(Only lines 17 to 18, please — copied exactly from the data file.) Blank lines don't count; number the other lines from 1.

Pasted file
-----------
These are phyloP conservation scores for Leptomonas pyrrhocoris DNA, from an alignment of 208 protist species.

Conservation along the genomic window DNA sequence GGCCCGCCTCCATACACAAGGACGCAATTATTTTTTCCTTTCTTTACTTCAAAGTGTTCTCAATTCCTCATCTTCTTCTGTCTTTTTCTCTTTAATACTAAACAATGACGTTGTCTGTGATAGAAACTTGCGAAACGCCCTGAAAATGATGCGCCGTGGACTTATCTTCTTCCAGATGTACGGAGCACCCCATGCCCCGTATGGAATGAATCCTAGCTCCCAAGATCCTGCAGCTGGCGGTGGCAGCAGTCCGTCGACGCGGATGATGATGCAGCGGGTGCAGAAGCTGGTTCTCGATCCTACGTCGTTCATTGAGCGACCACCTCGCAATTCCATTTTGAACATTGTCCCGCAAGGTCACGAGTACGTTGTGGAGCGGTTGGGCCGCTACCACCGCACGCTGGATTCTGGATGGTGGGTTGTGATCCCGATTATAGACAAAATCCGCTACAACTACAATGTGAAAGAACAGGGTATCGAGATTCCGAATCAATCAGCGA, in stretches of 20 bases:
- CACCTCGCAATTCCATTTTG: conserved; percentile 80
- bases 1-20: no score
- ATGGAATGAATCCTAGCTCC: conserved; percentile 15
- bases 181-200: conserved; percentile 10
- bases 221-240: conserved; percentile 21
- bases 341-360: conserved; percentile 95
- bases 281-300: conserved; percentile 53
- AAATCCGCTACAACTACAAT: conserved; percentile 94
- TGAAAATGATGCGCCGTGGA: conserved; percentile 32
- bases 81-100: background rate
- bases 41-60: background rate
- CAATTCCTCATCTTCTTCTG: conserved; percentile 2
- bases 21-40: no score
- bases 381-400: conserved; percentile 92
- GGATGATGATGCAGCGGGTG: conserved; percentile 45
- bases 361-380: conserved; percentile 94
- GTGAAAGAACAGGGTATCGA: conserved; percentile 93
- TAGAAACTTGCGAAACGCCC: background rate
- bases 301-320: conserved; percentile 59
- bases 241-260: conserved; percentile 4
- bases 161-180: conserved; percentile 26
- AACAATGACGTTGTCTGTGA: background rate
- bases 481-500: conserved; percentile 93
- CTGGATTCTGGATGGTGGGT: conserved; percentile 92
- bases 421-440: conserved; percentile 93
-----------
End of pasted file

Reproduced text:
- GGATGATGATGCAGCGGGTG: conserved; percentile 45
- bases 361-380: conserved; percentile 94